I've been working on a new piece for about a month now, and the other night, I "finished" it.
I'm calling it "Because the Grief is Still So Near (In Loving Memory)" and it is inspired by the loss of my grandmother. Here are some in progress shots:
But, I pulled it off of the shelf I had set it on last night, and I realized that I wasn't quite happy with it. I don't know what it is, but I feel like it is missing something, like there needs to be some sort of unification between the roses and the portrait.
The way that it turned out is how I originally intended it to look, with only the absence of tendrils of thread that I originally wanted to hang down from the roses (I just thought it looked too sloppy). I don't know if I need to add a little bit of pink into the face, or what. I am toying with the idea of adding a magpie to this piece too, perhaps clutching a rose petal. I seriously don't know.
I think I will take a long look at it this weekend to try and resolve the issue because I want to be happy with it since I put a lot of time into it.
I finished this piece about a week ago. It's the first thing I have produced in a long time.
I am currently working on a new body of work that revolves around my experience with grief over the loss of a loved one and the depression it has exacerbated. This is the first of those works, which will rely heavily on symbolism to convey a message.
I wanted to find a way to merge the collage work that I was doing in Undergrad with the watercolor portraits that I did in grad school and this is the result. I am using the limited color palette, silk laminated paper, and watercolor techniques I used in grad school, while re-introducing the acrylic paint, stitching, and 3-dimensional elements typical of my undergraduate work. I am also introducing the use of gold leaf, which is something that I have always wanted to include in my work, but never quite knew how to do it.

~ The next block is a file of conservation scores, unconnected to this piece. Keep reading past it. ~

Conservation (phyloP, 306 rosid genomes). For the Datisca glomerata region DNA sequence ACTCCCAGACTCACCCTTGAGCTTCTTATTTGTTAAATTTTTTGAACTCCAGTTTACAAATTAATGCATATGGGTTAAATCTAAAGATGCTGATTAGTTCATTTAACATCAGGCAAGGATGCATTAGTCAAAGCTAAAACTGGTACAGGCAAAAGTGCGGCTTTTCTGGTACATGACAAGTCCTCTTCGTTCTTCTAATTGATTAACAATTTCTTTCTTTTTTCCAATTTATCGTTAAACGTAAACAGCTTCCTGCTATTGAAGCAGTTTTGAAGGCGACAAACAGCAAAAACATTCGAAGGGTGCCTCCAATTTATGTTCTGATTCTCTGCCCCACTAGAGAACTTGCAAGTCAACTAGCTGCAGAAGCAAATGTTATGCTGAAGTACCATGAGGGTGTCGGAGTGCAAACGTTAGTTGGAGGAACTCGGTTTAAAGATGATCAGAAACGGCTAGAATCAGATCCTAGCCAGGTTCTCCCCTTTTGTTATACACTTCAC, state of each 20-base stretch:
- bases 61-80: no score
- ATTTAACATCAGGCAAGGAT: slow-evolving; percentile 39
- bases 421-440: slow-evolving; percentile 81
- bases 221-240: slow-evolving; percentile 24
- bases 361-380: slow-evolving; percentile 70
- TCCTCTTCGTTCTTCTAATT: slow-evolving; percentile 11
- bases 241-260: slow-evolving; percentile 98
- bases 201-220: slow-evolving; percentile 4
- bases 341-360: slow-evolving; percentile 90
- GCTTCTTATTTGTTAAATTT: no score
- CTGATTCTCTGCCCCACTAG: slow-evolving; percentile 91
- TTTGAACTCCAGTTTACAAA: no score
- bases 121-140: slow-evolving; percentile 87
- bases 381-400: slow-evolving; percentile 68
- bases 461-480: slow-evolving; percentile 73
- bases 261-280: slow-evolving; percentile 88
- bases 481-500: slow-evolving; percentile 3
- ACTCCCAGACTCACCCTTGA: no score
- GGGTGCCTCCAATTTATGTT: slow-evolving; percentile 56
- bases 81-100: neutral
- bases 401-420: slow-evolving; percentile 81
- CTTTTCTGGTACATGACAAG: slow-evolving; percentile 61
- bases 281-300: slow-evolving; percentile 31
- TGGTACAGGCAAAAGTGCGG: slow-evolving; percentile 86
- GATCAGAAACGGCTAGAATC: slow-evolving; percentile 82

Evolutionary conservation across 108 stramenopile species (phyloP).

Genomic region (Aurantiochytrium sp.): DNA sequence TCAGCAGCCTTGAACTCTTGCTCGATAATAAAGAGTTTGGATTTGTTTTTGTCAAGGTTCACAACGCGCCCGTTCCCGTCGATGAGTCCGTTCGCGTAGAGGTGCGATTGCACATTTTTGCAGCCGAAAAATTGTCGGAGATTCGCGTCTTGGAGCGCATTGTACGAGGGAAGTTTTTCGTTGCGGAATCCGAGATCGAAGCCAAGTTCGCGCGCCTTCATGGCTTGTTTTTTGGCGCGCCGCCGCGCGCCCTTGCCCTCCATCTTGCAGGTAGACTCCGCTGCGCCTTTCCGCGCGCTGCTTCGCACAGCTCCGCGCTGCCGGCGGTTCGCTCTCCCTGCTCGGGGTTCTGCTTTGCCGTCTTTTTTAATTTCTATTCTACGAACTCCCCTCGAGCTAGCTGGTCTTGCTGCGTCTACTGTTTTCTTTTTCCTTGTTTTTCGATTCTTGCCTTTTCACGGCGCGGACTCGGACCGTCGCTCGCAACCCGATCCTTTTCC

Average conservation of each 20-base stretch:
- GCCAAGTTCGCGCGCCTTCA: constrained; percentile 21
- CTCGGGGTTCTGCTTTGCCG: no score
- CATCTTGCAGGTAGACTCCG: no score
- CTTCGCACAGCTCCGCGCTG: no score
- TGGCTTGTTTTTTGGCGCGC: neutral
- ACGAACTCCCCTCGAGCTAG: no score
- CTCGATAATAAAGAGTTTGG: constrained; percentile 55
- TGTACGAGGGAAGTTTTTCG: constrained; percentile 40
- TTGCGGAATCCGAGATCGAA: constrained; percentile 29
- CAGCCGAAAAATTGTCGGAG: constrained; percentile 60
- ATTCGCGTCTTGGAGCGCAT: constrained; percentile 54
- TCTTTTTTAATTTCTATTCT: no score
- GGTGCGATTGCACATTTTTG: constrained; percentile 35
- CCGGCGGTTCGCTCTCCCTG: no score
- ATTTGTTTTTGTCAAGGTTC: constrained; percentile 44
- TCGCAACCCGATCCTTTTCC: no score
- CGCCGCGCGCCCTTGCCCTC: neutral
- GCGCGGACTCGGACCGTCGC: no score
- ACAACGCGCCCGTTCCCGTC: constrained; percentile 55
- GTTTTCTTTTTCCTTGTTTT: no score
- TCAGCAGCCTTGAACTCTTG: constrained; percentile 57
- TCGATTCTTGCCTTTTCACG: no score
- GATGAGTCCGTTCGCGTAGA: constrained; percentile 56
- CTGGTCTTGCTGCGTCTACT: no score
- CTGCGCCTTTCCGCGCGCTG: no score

This piece is meant to be confrontational and express the sense of duality I feel about living with depression. The way I present myself to others (at work for instance) is a mere facsimile of myself. I like to think that I come across as strong willed and confident, but I feel like that is just a mask I put on in order to make it through the day. I really feel insecure, anxious, and generally unsure of myself, which is not how I want to be. Of course, self portraiture is a reflection of self perception. You paint yourself the way you see yourself and that sense of self is influenced by thing such as depression and grief.
The black and white nature of the portrait represents this duality, which is why I have chosen the magpie bird as a symbol for myself. They also have contrasting personality traits: they have been known to be shy and reclusive, but in urban environments are quite sociable with humans.
I think it is important to note that the gold is not meant to be simply decorative, it is symbolic as well. It is meant to represent enlightenment and understanding, which is something I have been working towards over the last few years: attempting to understand the world, the way the world works, and most importantly, myself. I chose to paint a golden circle to represent the idea that it takes a lot of focus to attempt such a level of understanding. But, the 'shadow' of the circle is dripping and dissolving into the background because depression sometimes makes it difficult to achieve and maintain that level of focus.
The imagery and text on the silk laminated paper relates back to these symbols and concepts. The background text reads "things aren't always what they appear" a reflection of that duality. The feather print in the portrait reflects the use of the magpie as a symbol for myself.
I am currently working on the second piece in this body of work. It is about half way done and I expect to have it complete by the end of next week. It's been a little more time intensive than I expected it to be!